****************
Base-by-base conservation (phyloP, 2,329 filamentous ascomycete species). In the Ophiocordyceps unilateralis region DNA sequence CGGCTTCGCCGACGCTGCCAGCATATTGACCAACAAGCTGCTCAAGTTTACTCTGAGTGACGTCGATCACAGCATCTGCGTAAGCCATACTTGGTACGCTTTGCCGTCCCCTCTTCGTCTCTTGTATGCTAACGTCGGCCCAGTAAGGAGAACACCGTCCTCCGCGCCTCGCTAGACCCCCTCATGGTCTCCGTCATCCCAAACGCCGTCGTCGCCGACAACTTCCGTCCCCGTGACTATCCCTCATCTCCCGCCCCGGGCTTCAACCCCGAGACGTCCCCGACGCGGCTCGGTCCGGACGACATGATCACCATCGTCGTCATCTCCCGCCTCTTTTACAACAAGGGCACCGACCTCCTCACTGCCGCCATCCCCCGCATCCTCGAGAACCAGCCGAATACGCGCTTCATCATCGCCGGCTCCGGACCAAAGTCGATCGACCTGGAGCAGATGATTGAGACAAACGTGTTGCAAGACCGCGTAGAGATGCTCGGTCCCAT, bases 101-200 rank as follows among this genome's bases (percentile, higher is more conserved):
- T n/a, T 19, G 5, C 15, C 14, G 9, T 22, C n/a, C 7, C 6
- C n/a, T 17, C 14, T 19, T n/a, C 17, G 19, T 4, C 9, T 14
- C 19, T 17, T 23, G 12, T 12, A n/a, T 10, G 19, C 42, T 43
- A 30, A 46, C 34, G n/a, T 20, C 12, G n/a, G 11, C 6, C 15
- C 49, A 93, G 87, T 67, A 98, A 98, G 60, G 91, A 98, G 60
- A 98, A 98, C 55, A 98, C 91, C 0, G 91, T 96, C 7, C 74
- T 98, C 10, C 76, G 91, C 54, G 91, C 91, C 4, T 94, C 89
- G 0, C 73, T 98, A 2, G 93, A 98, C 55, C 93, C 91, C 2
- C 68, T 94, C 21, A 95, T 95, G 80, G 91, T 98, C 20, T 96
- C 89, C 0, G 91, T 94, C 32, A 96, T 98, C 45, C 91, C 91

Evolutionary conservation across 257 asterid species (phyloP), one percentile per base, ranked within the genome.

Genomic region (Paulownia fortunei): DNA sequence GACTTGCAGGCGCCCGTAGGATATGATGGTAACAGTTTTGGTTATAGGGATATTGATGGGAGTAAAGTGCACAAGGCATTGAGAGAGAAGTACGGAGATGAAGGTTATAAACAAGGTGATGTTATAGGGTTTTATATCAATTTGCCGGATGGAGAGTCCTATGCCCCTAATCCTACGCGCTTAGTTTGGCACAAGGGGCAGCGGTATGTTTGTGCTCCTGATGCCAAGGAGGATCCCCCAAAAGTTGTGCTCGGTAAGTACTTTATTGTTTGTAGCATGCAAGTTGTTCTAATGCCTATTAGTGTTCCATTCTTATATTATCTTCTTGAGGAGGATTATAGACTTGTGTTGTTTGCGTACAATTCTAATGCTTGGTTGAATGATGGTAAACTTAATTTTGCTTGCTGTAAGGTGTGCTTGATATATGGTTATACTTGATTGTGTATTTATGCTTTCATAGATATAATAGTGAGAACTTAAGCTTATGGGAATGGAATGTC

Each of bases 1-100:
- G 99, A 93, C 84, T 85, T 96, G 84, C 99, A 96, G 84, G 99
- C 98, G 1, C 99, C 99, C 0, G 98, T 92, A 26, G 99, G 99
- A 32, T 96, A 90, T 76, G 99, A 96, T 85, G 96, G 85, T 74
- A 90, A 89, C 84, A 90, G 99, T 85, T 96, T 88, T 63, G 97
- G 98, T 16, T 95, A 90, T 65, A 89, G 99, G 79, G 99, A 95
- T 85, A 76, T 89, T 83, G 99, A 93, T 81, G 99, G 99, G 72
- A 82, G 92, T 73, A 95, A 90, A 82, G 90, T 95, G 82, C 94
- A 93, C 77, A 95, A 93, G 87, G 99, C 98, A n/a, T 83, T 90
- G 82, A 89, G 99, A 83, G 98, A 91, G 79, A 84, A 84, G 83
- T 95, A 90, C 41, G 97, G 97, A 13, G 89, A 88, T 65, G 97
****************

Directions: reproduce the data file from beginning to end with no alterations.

Base-by-base conservation (phyloP, 2,329 filamentous ascomycete species). In the Ophiocordyceps unilateralis region DNA sequence CGGCTTCGCCGACGCTGCCAGCATATTGACCAACAAGCTGCTCAAGTTTACTCTGAGTGACGTCGATCACAGCATCTGCGTAAGCCATACTTGGTACGCTTTGCCGTCCCCTCTTCGTCTCTTGTATGCTAACGTCGGCCCAGTAAGGAGAACACCGTCCTCCGCGCCTCGCTAGACCCCCTCATGGTCTCCGTCATCCCAAACGCCGTCGTCGCCGACAACTTCCGTCCCCGTGACTATCCCTCATCTCCCGCCCCGGGCTTCAACCCCGAGACGTCCCCGACGCGGCTCGGTCCGGACGACATGATCACCATCGTCGTCATCTCCCGCCTCTTTTACAACAAGGGCACCGACCTCCTCACTGCCGCCATCCCCCGCATCCTCGAGAACCAGCCGAATACGCGCTTCATCATCGCCGGCTCCGGACCAAAGTCGATCGACCTGGAGCAGATGATTGAGACAAACGTGTTGCAAGACCGCGTAGAGATGCTCGGTCCCAT, bases 101-200 rank as follows among this genome's bases (percentile, higher is more conserved):
- T n/a, T 19, G 5, C 15, C 14, G 9, T 22, C n/a, C 7, C 6
- C n/a, T 17, C 14, T 19, T n/a, C 17, G 19, T 4, C 9, T 14
- C 19, T 17, T 23, G 12, T 12, A n/a, T 10, G 19, C 42, T 43
- A 30, A 46, C 34, G n/a, T 20, C 12, G n/a, G 11, C 6, C 15
- C 49, A 93, G 87, T 67, A 98, A 98, G 60, G 91, A 98, G 60
- A 98, A 98, C 55, A 98, C 91, C 0, G 91, T 96, C 7, C 74
- T 98, C 10, C 76, G 91, C 54, G 91, C 91, C 4, T 94, C 89
- G 0, C 73, T 98, A 2, G 93, A 98, C 55, C 93, C 91, C 2
- C 68, T 94, C 21, A 95, T 95, G 80, G 91, T 98, C 20, T 96
- C 89, C 0, G 91, T 94, C 32, A 96, T 98, C 45, C 91, C 91

Evolutionary conservation across 257 asterid species (phyloP), one percentile per base, ranked within the genome.

Genomic region (Paulownia fortunei): DNA sequence GACTTGCAGGCGCCCGTAGGATATGATGGTAACAGTTTTGGTTATAGGGATATTGATGGGAGTAAAGTGCACAAGGCATTGAGAGAGAAGTACGGAGATGAAGGTTATAAACAAGGTGATGTTATAGGGTTTTATATCAATTTGCCGGATGGAGAGTCCTATGCCCCTAATCCTACGCGCTTAGTTTGGCACAAGGGGCAGCGGTATGTTTGTGCTCCTGATGCCAAGGAGGATCCCCCAAAAGTTGTGCTCGGTAAGTACTTTATTGTTTGTAGCATGCAAGTTGTTCTAATGCCTATTAGTGTTCCATTCTTATATTATCTTCTTGAGGAGGATTATAGACTTGTGTTGTTTGCGTACAATTCTAATGCTTGGTTGAATGATGGTAAACTTAATTTTGCTTGCTGTAAGGTGTGCTTGATATATGGTTATACTTGATTGTGTATTTATGCTTTCATAGATATAATAGTGAGAACTTAAGCTTATGGGAATGGAATGTC

Each of bases 1-100:
- G 99, A 93, C 84, T 85, T 96, G 84, C 99, A 96, G 84, G 99
- C 98, G 1, C 99, C 99, C 0, G 98, T 92, A 26, G 99, G 99
- A 32, T 96, A 90, T 76, G 99, A 96, T 85, G 96, G 85, T 74
- A 90, A 89, C 84, A 90, G 99, T 85, T 96, T 88, T 63, G 97
- G 98, T 16, T 95, A 90, T 65, A 89, G 99, G 79, G 99, A 95
- T 85, A 76, T 89, T 83, G 99, A 93, T 81, G 99, G 99, G 72
- A 82, G 92, T 73, A 95, A 90, A 82, G 90, T 95, G 82, C 94
- A 93, C 77, A 95, A 93, G 87, G 99, C 98, A n/a, T 83, T 90
- G 82, A 89, G 99, A 83, G 98, A 91, G 79, A 84, A 84, G 83
- T 95, A 90, C 41, G 97, G 97, A 13, G 89, A 88, T 65, G 97